Thinking of jumping into the housing market fray? It's a high-priced jungle out there, with the average detached home hitting above the $1-million mark in Canada's urban centres. Even with today's record-low mortgage rates, and the recent cut to the national cost of borrowing, buyers face steep affordability challenges between them and their property goals.
To ease unaffordability, the Canada Mortgage and Housing Corporation (CMHC) has thrown some buyers a bone. Last week, the Crown corporation announced new rules that allow homeowners who rent out a portion of their home to factor that prospective income into their mortgage qualification. Under the new rules, which go into effect September 28, 2015, the CMHC says it will allow 100% of rental suite income when qualifying for a mortgage of a two-unit owner-occupied property. Previously, only 50% was allowed.
When qualifying for a mortgage, lenders use two debt service ratios to determine out how much you can afford to borrow: Gross Debt Service Ratio (GDS), and Total Debt Service Ratio (TDS). You should aim for a GDS below 39% and a TDS below 44%. When calculating the debt service ratios, the annual principal, interest, municipal tax and heat (P.I.T.H) for the property with the rental suite must be used.
How a Rental Suite Affects Your Mortgage Qualification
To see how much difference the change in rental income makes, let’s run through an example.
GDS = (PITH + ½ Condo Fees)/Gross household income + Gross rental income x 100
P = Mortgage Principal
I = Mortgage Interest
T = Property Taxes H = Heating
For example, if you have an annual mortgage payment of $17,400, property taxes of $3,000, heating bill of $1,320, gross household income of $72,000, and gross rental income of $9,600, your GDS under the old rules would be:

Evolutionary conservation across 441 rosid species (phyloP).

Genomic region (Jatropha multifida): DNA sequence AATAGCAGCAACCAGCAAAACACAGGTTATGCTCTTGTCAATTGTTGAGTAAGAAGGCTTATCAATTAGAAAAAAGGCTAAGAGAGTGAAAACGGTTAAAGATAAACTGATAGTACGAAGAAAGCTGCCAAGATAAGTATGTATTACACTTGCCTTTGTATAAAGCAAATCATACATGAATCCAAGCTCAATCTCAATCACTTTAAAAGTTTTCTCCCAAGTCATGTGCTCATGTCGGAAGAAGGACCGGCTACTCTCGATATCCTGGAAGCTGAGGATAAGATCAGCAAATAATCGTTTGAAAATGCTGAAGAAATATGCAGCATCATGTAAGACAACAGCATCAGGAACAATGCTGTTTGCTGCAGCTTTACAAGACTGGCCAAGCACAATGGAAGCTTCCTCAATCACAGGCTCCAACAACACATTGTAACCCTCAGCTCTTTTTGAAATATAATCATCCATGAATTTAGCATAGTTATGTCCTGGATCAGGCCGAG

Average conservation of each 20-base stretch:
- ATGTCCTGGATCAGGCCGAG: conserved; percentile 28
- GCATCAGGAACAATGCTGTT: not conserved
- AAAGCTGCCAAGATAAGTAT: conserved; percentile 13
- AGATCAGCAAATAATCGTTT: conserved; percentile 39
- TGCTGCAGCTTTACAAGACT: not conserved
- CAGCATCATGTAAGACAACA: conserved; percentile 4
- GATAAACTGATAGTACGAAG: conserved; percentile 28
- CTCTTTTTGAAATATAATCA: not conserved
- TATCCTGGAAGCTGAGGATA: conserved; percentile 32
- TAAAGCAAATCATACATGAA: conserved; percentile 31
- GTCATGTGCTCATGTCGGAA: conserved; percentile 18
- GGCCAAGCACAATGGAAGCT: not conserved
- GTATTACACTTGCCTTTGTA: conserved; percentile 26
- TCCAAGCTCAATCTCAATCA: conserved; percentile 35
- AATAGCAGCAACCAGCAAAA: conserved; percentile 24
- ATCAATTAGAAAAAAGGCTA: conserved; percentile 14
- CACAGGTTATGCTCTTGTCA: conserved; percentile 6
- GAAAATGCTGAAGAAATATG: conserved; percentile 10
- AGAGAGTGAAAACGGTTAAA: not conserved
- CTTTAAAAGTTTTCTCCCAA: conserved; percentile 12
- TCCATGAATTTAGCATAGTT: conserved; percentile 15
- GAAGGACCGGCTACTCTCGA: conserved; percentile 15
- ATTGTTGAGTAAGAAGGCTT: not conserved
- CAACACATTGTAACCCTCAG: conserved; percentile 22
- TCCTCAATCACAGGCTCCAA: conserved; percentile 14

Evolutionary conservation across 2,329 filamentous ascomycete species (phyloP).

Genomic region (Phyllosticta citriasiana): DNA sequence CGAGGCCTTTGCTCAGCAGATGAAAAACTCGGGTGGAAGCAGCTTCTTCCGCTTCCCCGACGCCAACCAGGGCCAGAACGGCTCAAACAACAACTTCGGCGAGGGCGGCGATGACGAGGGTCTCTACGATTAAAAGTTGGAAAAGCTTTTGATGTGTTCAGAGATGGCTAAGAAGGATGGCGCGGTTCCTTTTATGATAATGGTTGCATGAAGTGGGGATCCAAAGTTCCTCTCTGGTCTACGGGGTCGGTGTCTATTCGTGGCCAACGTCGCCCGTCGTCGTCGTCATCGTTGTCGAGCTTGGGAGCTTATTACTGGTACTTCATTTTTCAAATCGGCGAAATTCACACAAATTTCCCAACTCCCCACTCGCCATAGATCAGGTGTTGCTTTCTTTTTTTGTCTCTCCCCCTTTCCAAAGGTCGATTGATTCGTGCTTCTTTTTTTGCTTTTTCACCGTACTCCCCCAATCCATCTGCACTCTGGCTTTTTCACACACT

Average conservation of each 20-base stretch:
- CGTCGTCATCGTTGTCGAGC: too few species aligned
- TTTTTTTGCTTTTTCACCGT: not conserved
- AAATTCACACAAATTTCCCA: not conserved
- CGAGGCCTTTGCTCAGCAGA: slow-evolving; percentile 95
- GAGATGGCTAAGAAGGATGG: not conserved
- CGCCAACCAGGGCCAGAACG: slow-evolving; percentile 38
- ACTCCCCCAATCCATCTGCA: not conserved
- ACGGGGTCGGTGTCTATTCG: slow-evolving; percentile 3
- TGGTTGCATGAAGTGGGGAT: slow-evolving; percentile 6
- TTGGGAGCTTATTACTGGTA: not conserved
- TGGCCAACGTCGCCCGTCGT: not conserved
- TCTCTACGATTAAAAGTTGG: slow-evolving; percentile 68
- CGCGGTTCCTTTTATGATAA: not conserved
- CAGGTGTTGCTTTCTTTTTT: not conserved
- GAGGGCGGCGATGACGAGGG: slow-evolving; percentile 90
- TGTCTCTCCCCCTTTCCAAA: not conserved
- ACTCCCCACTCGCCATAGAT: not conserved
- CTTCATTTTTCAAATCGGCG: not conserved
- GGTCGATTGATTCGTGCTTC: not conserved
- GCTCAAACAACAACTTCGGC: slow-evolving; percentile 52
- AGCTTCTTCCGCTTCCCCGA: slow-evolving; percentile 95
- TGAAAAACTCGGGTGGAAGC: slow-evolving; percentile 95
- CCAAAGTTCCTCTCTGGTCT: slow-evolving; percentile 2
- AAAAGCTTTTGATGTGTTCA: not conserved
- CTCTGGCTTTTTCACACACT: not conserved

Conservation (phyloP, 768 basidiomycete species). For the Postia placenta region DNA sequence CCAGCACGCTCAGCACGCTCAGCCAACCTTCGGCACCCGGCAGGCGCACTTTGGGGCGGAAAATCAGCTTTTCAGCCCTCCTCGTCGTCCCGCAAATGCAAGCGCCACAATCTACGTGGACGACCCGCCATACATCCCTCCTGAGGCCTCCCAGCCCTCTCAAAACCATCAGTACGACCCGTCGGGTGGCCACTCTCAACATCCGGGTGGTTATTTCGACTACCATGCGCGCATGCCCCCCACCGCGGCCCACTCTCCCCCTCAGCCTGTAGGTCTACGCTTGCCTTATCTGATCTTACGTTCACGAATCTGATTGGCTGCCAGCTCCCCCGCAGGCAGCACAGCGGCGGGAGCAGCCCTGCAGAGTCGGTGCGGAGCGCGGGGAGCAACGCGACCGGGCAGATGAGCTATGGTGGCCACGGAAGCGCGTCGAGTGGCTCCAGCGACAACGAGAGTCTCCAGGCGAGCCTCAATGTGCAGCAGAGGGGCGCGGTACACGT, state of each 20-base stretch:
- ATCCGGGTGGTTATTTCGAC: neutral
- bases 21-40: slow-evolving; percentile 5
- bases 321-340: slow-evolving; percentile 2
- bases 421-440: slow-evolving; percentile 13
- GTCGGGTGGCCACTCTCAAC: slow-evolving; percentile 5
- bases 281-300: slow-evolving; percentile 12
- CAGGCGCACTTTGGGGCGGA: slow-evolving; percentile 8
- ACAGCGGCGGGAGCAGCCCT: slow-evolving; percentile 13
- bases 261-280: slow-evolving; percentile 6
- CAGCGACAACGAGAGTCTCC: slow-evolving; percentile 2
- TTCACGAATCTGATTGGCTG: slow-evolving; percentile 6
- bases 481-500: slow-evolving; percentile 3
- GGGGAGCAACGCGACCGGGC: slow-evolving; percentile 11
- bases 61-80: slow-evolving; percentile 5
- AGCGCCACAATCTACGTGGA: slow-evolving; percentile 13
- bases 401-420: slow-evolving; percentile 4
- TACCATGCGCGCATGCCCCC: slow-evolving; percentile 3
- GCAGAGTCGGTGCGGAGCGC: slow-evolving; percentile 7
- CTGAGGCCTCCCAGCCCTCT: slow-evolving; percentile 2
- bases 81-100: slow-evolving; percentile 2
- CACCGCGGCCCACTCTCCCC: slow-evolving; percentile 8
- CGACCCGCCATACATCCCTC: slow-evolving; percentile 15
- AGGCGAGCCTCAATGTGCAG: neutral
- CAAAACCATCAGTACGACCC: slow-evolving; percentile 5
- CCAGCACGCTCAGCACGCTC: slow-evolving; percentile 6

GDS = ($17,400 + $3,000 + $1,320) / $72,000 + ($9,600 x 50%) x 100 = 28.28%
Under the new rules your GDS would be:
GDS = ($17,400 + $3,000 + $1,320) / $72,000 + $9,600 x 100 = 26.62%
Since your GDS ratio is lower under the new rules, you’ll be able to qualify for a higher mortgage and buy a more expensive home.
My Experience as a First-Time Homebuyer
Being a first-time homebuyer is tough enough. As a single first-time homebuyer, I decided to take on the added responsibility of being a landlord. Following the footsteps of the host of HGTV’s Income Property's Scott McGillivray, I decided to live in the basement and rent out the upstairs to tenants.
When I purchased my home in August 2012, despite a sizable down payment of $170,000, I had difficulty qualifying for a mortgage. It was only when I decided to become a landlord that I was able to purchase a house instead of a condo. In two short months, I will be mortgage-free.
If you’re thinking about going this route, it’s a good idea to speak with lenders to see what documentation you’ll need to provide in order for the rental income to be included in the debt service ratios. Some lenders will require you to have a signed lease. This can be tough since it’s next to impossible to show the home you’re buying to prospective tenants before you’re the legal owner. Each lender is different, so get the facts and don’t forget to get pre-approved for a mortgage before house hunting.
Sean Cooper is a Financial Journalist and Personal Finance Expert, living in Toronto, Ontario. He offers Unbiased Fee-Only Financial Advice, specializing in pensions and the decumulation of financial wealth in retirement. Follow him on Twitter @SeanCooperWrite and read his blogs and request his writing services on his personal website: http://www.seancooperwriter.com/